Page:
Hippocrates said more than 2000 years ago that “all disease begins in the gut” and research in the past 5-10 years has really been confirming this idea. The gut is essentially how we interact with our external environment.
Particularly I find the link between the gut and mental health to be an area of huge importance. The gut is essentially how we interact with our external environment, it’s important for nutrient absorption and to prevent bad stuff from getting into our system.
So commonly a range you can experience a range of digestive symptoms, one or more digestive symptoms such as heartburn, bloating, abdominal pain, bloating, diarrhoea, constipation. However, there is a whole range of other symptoms that people don’t often link to gut health. That includes things like fatigue, concentration difficulties, or brain fog. Skin issues, irritability, headaches/migraines among other things.
Leaky gut, otherwise known as intestinal hyperpermeability, is essentially when the cells of the intestinal lining pull part, and allow things like waste products, poorly digested food proteins and bacteria and other compounds to enter the bloodstream where they normally wouldn’t, and this can cause immune reactions which results in inflammation and allergy.
Particular types of probiotics can be beneficial for supporting specific functions in the body, however probiotics as a long term approach aren’t as good value. You’re much better off trying to feed the bacteria already existing in your gut with prebiotics and fibres.
If you think you’ve got poor gut health see a naturopath and nutritionist to do a full assessment, functional testing and reviewing pathology can really help.
I guess essentially it’s how we absorb the nutrients from our food and if it isn’t absorbing well the rest of your system can suffer.
Sugar is number 1. It’s really common to see sugar consumption impact the gut negatively. Processed foods, particularly highly processed foods without recognisable ingredients in the list. Alcohol generally has higher sugar and encourages increased leaky gut. Whole range of other foods, particularly for those who are more sensitive – i.e. dairy, wheat and gluten.
Your skin is generally a great indicator of your gut health, if you’re experiencing skin problems its most often an indication that your gut health needs to be addressed. If we are not absorbing our nutrients effectively it’s often our skin, hair and nails that are impacted first. The gut bacteria play an important role in modulating inflammation and when we get imbalances there, it often results in an immune reaction that results in skin issues.
More and more research is emerging that links our gut health with our brain. Clinical trials are looking at probiotics in anxiety and depression. Also, some bacteria in the gut are important for neurotransmitter production such as serotonin. It’s a two-way street, our mental health can impact our gut health.
IBS is a collection of symptoms linked to poor gut health – abdominal pain, constipation and or diarrhoea. Leaky gut is more a process that occurs when the gut lining essentially becomes leaky – can also occur in IBS.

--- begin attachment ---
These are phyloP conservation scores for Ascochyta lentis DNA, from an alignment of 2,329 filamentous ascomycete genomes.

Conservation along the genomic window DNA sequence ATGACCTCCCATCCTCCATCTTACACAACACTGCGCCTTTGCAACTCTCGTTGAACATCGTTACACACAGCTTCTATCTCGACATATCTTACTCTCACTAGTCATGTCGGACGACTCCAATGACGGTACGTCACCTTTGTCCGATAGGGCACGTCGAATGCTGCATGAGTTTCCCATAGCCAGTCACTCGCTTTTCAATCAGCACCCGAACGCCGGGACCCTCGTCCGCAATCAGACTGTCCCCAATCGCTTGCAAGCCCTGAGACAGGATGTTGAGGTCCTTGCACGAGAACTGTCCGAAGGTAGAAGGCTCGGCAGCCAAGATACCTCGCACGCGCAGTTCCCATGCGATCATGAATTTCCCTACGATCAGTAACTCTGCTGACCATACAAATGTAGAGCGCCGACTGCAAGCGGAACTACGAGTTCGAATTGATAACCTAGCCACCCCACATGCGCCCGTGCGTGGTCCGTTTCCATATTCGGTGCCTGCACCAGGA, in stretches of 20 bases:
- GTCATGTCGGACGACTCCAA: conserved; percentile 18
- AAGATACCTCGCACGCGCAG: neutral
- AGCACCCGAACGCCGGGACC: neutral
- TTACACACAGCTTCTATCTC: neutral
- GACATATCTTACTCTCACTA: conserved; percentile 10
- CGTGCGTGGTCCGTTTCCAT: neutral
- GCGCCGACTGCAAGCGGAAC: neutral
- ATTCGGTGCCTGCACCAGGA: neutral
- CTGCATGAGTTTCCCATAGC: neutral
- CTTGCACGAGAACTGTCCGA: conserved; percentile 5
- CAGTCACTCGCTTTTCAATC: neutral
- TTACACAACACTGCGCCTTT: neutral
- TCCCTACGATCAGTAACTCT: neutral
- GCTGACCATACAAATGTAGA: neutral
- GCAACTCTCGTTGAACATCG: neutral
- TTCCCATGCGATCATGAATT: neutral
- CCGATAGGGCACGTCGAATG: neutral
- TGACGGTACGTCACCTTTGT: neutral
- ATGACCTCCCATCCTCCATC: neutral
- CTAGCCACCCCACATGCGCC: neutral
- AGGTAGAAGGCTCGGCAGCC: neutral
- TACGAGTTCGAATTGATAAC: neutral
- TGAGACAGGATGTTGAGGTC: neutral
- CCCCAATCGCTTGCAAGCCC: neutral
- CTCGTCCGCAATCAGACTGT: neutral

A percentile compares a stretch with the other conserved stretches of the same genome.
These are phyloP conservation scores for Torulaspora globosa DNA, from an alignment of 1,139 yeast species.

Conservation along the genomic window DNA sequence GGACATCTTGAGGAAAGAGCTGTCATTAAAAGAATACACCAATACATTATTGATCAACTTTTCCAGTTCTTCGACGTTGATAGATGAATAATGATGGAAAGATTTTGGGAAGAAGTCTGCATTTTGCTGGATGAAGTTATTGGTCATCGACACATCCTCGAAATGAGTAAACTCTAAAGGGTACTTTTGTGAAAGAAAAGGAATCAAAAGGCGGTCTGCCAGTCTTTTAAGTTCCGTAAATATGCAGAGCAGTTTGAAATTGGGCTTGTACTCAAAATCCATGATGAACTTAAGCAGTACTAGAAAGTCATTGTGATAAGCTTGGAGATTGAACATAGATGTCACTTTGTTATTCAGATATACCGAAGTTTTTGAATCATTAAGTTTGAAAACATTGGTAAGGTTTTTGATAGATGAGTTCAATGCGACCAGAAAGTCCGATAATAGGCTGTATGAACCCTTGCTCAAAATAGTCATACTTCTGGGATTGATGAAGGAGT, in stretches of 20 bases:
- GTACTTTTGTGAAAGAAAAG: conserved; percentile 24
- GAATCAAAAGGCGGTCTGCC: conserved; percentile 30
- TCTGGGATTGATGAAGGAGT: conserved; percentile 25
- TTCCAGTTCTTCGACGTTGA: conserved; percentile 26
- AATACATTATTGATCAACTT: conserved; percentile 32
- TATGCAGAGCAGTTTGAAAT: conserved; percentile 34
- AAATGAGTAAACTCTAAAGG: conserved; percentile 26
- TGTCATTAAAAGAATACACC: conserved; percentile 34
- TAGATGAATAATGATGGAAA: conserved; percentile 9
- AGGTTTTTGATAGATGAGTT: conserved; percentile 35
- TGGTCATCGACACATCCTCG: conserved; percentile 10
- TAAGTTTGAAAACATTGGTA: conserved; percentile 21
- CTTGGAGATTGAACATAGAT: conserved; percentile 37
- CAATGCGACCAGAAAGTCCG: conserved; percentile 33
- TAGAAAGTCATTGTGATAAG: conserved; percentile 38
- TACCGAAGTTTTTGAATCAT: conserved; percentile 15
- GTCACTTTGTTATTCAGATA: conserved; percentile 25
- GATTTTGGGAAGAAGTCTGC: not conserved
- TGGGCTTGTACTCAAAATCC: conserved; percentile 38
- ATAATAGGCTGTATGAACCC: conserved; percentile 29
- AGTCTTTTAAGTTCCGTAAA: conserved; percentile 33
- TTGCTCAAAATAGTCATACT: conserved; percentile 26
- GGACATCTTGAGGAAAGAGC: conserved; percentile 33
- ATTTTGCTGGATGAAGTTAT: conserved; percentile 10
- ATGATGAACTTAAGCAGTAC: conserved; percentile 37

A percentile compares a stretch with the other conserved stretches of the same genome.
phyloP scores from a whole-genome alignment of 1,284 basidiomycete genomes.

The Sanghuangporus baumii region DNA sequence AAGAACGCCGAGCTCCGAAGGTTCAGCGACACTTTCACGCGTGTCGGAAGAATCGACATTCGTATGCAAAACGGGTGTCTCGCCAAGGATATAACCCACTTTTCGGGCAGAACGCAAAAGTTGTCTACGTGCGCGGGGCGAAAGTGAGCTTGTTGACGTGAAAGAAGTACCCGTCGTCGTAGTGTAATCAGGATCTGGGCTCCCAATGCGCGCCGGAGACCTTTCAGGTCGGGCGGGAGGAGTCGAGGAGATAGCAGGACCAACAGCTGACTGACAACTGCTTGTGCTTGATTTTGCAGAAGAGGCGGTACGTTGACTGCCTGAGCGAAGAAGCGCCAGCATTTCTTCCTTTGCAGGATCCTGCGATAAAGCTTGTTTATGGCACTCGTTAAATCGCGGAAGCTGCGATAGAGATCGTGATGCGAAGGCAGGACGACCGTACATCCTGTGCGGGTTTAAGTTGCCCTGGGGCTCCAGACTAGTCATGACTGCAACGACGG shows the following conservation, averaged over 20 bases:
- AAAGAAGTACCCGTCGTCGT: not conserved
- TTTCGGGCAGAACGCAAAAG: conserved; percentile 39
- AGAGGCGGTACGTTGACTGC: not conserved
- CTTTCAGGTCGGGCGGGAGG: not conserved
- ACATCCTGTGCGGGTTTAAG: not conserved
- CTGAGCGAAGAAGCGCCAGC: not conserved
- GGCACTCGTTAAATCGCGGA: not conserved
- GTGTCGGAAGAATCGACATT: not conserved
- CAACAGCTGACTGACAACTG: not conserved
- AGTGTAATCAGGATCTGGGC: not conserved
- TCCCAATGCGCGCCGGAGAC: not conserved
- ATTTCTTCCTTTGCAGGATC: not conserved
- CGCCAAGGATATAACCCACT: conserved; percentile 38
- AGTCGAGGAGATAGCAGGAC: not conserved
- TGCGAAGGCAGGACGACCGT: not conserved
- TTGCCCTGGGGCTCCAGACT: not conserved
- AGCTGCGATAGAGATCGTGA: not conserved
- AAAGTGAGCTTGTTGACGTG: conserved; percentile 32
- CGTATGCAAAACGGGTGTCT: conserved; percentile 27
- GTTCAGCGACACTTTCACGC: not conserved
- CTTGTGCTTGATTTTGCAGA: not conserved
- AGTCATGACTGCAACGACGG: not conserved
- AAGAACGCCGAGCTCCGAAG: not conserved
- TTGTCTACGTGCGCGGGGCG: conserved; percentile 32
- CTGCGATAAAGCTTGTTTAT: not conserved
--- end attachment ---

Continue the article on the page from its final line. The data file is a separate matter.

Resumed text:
As mentioned hair, skin and nails are a good indicator of how you’re absorbing nutrients. Looking at nails can show if someone is deficient in certain nutrients. The tongue can provide clues around gut health by looking at coatings and markers on the tongue. It makes sense as the tongue is part of the digestive tract.
Healthy gut diet plan looks like what I’ve touched on previously, things like grass fed organic meats, wild fish, free range or organic eggs, fruit/veg, nuts and seeds and some of those gut healthy food we’ve discussed like bone broth and fermented foods. Avoiding a lot of the processed foods and packet foods, and reducing the reliance on grains.
Beneficial to try an elimination of that food for a specific time, however commonly you may find it’s a specific compound that occurs in a range of foods which makes it difficult to determine which foods are the problem. This is when it’s useful to see a naturopath or nutritionist to assess your diet. Sometimes it’s more about fixing your gut rather than eliminating foods.
Probiotics are live bacteria that we are naturally exposed to in the diet such as fermented foods or supplemental form. And I think it’s good to note we have been exposed to these natural foods for thousands of years, and it’s just in the last 100 years with modern advances in foods that a lot of these staples have been forgotten or missing in diets.
Prebiotics are foods and supplements that feed the bacteria in our gut. They occur in a range of food, polyphenols in pomegranates/berries/green tea and resistant starch in green bananas and plantains. Also, what makes people happy is that its in Coco or dark chocolate.
There’s a lot of supplements out there and not all are great.
Starting with diet over supplements and kind of basics around gut healing.
Generally, involves cleaning up the diet and removing problematic foods, using things like herbal medicine to clear bad bacteria. And then provide foods and supplements that help feed the beneficial gut flora. Working with a naturopath is a great way to get the diet right and appropriate supplements.
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